World / Politics

White House scraps new Treasury job for DOJ lawyer who oversaw Roger Stone case

Bloomberg

The Trump administration is withdrawing the nomination of a former federal prosecutor to oversee sanctions at the Treasury Department, according to two White House officials.

Jessie Liu had been the U.S. attorney in charge of the office that prosecuted Roger Stone, a political ally of President Donald Trump. The decision to pull her nomination came after the Justice Department on Tuesday reduced its recommendation for the duration of Stone’s sentence, a reversal that followed a Trump tweet criticizing prosecutors’ initial recommendation as too harsh.

Trump said on Tuesday that the initial seven-to-nine-year sentence prosecutors recommended for Stone was “an insult to our country.” Four prosecutors resigned from the case after DOJ reduced their recommendation.

The White House didn’t say why Liu’s nomination had been withdrawn, or whether there was a connection with her role as U.S. attorney for the District of Columbia. She stepped down from that office last month. White House spokespeople didn’t respond to a request for comment.

Trump nominated Liu in December as the Treasury Department’s undersecretary for terrorism and financial crimes. Her confirmation hearing before the Senate Banking Committee had been scheduled for Thursday.

Her withdrawal was reported earlier by Axios.

Last March, she withdrew from consideration for the No. 3 post at the Justice Department after conservatives complained about her past association with the National Association of Women Lawyers, Bloomberg Law reported, adding that Sen. Mike Lee of Utah objected because the organization supported abortion rights when she was one of its officers.

Liu told the National Review that she had parted ways with the group years ago over some of its stances.

In announcing Liu’s nomination to the Treasury position in December, the White House highlighted her work as chairwoman of the Attorney General’s Advisory Committee, as well as her time as Treasury’s deputy general counsel. She graduated from Harvard and received a law degree from Yale.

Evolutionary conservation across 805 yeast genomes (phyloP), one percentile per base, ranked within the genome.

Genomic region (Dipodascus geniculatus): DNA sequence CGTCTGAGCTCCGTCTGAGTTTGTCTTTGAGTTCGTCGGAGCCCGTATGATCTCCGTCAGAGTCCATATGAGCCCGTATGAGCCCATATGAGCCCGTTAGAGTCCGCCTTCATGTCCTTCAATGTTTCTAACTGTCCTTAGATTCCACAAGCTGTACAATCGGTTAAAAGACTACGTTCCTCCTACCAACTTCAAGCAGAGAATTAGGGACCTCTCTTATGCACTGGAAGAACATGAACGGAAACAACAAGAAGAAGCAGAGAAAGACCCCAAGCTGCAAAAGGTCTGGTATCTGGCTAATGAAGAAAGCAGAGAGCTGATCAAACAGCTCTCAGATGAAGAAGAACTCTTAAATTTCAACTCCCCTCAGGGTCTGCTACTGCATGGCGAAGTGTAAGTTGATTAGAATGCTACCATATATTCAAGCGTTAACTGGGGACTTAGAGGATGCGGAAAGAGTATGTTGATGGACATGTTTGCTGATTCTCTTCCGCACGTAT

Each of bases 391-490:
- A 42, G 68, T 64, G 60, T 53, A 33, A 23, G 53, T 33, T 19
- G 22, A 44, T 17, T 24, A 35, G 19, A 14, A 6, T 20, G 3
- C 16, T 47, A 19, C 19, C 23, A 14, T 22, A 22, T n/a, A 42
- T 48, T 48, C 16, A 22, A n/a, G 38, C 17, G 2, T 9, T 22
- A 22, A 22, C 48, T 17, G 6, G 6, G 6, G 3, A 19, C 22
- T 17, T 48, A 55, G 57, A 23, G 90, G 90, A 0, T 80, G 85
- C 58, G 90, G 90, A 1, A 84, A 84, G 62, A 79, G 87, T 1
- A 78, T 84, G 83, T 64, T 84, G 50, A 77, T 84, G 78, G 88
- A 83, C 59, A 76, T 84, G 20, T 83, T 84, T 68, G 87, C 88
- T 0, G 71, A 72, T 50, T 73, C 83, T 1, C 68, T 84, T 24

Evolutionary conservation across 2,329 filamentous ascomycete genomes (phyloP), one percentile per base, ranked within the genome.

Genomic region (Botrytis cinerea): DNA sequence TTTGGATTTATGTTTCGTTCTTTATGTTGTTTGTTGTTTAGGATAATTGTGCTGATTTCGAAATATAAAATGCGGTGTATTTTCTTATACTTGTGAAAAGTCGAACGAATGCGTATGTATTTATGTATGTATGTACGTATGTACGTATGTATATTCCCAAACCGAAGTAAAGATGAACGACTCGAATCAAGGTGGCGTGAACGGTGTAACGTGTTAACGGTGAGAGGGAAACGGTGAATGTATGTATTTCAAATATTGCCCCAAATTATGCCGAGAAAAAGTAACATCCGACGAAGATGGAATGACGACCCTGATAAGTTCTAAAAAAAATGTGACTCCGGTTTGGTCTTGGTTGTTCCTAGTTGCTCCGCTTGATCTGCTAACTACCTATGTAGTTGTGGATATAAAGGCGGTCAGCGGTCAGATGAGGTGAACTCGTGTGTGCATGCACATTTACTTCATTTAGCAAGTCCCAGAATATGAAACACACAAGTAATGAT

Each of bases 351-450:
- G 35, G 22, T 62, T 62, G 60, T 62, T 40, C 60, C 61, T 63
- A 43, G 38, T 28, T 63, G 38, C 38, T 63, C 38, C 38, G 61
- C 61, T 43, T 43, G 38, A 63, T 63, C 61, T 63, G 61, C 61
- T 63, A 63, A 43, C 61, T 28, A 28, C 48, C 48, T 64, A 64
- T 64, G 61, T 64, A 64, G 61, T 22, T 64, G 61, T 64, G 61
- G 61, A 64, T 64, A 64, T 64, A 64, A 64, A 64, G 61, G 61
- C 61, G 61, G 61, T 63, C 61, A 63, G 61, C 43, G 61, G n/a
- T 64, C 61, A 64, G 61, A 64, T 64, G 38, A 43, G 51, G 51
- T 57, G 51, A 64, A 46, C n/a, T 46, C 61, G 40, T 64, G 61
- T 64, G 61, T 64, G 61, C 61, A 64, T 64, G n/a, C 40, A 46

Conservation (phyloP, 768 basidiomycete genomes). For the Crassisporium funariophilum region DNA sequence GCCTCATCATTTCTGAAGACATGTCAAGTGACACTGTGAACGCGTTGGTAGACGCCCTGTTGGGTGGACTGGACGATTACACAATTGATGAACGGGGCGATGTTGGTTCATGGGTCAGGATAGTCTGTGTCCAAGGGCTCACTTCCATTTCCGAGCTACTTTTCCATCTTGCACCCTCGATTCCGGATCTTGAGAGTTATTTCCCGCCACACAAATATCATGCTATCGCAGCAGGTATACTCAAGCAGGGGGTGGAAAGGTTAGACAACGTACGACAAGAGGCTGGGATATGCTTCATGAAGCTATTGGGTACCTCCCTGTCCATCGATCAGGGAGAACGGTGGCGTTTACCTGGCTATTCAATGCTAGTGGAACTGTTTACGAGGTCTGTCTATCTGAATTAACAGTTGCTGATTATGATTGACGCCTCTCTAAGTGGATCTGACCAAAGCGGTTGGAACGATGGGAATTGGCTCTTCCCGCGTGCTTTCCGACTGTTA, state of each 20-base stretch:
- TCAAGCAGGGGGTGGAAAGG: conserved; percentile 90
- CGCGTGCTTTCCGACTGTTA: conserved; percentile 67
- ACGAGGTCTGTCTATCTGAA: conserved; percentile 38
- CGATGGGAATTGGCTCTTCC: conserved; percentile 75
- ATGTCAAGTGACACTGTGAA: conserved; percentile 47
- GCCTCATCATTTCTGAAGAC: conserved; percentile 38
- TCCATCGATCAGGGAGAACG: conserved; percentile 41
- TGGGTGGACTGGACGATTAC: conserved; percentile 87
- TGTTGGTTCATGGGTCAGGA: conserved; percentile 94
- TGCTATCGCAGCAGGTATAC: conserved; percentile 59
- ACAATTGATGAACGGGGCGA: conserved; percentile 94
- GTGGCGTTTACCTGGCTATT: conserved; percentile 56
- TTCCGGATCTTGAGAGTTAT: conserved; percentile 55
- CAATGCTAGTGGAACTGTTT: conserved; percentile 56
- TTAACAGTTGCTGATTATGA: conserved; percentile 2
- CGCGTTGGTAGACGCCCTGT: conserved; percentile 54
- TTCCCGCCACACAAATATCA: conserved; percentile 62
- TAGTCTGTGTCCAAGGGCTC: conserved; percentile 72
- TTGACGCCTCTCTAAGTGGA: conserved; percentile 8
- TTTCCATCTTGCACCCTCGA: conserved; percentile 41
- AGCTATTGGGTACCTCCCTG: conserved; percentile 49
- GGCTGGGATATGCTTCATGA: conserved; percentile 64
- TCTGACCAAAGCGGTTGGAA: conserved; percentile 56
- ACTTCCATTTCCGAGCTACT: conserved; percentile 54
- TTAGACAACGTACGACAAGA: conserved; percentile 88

She was nominated to replace Sigal Mandelker, who had increased the pace of economic penalties against American adversaries. Mandelker helped impose new sanctions on countries including North Korea, Russia and Venezuela. Last fall, the Treasury Department announced that she would be leaving to take a job in the private sector. Her departure left Treasury Secretary Steven Mnuchin with several top jobs unfilled.

On Tuesday, all four prosecutors who backed a long prison term for Stone resigned from the case after the Justice Department’s decision, a stunning rebuke that suggested political interference. Stone was convicted of lying to Congress, obstruction of justice and witness tampering.

Trump said Tuesday that he didn’t intervene in Stone’s case, but could do so if he wanted. He declined to say if he’d commute any sentence. On Twitter Tuesday night, he attacked the prosecutors and Judge Amy Berman Jackson, who presided over Stone’s trial.

Stone is to be sentenced by Jackson in U.S. District in Washington on Feb. 20. Judges have leeway in deciding on a sentence and need not follow the Justice Department recommendations.

On Monday, the government said in a sentencing memorandum that Stone deserved a tough prison term for his crimes because he had posted an image of the judge overseeing his case with cross-hairs next to her head. He also violated a court order by repeatedly posting about the case on social media.

But on Tuesday, the Justice Department said in a new filing that the earlier recommendation “does not accurately reflect” its position “on what would be a reasonable sentence.” While Stone’s crimes warrant jail time, they said the suggested term of seven to nine years “could be considered excessive and unwarranted.”

On Wednesday morning, Trump tweeted congratulations to Attorney General William Barr for “taking charge of a case that was totally out of control and perhaps should not have even been brought.”

Senate Judiciary Chairman Lindsey Graham, a South Carolina Republican who is close to Trump, said the president shouldn’t make remarks on the Stone prosecution. “I don’t think it’s appropriate for him to be commenting on cases in the system,” Graham said.

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